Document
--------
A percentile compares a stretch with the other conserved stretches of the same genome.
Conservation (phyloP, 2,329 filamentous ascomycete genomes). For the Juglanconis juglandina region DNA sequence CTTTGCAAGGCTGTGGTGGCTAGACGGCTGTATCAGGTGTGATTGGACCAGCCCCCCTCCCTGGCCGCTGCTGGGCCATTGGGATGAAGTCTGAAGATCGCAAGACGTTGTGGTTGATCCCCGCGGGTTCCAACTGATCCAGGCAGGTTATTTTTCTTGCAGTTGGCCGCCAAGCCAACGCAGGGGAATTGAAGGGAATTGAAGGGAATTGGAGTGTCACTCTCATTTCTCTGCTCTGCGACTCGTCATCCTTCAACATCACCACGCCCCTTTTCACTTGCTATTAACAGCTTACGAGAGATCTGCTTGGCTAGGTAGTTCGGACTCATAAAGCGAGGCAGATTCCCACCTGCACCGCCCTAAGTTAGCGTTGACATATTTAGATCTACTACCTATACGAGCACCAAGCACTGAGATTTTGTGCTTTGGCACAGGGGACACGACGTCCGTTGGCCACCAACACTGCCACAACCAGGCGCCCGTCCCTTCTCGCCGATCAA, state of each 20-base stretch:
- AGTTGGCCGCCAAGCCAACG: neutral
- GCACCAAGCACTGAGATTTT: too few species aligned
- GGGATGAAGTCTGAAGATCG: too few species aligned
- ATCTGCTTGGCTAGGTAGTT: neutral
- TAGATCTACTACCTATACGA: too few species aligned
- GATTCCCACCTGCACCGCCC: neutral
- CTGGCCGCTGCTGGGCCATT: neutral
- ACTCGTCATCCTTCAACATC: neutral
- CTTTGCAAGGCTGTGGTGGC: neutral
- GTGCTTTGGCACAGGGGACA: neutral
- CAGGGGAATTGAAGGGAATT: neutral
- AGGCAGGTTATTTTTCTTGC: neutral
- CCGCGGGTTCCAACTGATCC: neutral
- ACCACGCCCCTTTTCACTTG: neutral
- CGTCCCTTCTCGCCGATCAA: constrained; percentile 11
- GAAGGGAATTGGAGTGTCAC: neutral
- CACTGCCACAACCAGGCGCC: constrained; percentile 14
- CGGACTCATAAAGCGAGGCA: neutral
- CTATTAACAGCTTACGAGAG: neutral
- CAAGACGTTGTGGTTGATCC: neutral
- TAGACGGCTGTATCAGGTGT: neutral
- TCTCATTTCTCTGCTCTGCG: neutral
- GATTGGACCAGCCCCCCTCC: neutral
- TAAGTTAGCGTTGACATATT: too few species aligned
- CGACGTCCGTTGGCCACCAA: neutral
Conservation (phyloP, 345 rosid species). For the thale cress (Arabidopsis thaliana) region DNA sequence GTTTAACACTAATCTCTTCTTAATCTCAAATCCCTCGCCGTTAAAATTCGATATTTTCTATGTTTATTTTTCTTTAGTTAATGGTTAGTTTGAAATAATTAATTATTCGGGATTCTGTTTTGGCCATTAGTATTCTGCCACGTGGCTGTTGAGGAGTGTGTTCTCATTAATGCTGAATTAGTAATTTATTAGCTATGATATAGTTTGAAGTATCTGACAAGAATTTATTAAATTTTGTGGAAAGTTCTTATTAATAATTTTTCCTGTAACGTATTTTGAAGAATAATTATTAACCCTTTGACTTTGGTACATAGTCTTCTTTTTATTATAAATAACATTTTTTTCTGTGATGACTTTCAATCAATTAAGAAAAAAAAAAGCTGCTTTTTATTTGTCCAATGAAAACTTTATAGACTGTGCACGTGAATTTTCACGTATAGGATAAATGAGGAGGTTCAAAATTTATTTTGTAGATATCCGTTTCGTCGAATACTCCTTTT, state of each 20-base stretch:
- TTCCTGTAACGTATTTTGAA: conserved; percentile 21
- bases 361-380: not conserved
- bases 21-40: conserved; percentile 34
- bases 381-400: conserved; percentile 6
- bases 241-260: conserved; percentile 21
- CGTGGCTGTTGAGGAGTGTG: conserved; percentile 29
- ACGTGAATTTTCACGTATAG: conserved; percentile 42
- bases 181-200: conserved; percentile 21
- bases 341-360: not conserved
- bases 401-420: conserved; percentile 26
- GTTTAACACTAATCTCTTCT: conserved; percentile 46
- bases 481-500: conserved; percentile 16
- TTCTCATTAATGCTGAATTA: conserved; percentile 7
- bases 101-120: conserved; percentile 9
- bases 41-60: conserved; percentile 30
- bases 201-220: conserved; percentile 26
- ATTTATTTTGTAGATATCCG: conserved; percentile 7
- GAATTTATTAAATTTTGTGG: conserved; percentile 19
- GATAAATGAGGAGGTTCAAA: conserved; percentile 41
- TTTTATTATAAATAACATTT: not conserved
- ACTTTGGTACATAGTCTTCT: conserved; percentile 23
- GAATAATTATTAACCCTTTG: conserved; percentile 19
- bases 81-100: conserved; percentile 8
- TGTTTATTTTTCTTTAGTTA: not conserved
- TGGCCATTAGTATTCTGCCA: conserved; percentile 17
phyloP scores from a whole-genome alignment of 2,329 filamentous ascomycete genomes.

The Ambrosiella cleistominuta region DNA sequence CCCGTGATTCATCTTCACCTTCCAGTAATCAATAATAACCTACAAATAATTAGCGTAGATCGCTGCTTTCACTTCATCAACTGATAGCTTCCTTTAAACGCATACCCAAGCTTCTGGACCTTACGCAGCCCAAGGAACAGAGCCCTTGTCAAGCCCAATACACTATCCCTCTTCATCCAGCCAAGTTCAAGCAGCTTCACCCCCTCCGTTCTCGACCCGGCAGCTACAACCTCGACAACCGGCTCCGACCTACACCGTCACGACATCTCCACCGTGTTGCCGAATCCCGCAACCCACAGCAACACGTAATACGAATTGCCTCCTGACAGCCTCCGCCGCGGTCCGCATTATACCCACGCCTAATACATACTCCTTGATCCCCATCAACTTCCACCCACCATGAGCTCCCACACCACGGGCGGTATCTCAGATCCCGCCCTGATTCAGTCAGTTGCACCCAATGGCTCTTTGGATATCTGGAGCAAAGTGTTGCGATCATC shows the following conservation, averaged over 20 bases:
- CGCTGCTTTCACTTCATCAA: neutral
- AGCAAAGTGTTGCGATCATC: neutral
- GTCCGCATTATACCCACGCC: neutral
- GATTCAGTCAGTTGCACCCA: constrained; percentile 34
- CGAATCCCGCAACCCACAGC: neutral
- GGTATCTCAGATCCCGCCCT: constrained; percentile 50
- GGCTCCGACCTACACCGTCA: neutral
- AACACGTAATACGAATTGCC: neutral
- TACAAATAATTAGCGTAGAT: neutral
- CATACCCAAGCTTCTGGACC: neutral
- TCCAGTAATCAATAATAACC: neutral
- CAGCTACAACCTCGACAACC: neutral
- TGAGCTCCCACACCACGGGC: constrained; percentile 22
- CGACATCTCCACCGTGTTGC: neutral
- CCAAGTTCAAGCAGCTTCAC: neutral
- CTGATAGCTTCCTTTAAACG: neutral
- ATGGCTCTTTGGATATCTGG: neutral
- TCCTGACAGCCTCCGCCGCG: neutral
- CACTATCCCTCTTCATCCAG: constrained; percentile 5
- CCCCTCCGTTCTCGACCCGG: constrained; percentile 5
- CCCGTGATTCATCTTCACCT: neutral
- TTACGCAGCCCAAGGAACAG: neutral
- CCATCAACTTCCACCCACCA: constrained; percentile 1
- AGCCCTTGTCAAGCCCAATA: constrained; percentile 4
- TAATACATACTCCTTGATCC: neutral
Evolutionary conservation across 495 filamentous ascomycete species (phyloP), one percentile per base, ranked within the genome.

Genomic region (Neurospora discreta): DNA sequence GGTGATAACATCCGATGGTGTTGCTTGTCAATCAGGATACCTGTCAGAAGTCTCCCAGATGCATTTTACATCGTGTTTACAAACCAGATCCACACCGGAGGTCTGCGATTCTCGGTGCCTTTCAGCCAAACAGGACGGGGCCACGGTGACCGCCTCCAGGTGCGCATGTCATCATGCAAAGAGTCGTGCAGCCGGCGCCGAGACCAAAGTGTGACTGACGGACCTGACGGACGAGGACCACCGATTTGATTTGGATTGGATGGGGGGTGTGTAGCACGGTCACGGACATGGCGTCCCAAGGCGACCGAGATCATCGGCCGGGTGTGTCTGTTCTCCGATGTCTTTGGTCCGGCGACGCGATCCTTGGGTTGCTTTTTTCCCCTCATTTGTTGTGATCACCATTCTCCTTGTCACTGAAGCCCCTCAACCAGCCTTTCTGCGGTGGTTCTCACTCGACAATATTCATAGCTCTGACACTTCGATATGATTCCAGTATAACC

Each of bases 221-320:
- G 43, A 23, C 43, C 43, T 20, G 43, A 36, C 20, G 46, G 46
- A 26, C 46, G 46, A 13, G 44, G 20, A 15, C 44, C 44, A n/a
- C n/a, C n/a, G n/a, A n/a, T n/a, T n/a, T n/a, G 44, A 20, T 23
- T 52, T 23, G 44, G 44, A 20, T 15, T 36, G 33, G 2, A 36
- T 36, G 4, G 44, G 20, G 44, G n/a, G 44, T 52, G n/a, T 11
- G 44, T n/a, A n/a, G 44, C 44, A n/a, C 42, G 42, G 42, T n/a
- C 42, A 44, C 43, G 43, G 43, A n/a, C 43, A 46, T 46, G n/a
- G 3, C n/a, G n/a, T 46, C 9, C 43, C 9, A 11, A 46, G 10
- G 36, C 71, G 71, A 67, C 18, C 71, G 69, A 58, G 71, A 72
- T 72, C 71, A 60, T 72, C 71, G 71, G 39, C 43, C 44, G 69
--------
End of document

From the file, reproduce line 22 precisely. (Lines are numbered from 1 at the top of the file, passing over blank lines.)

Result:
- CAAGACGTTGTGGTTGATCC: neutral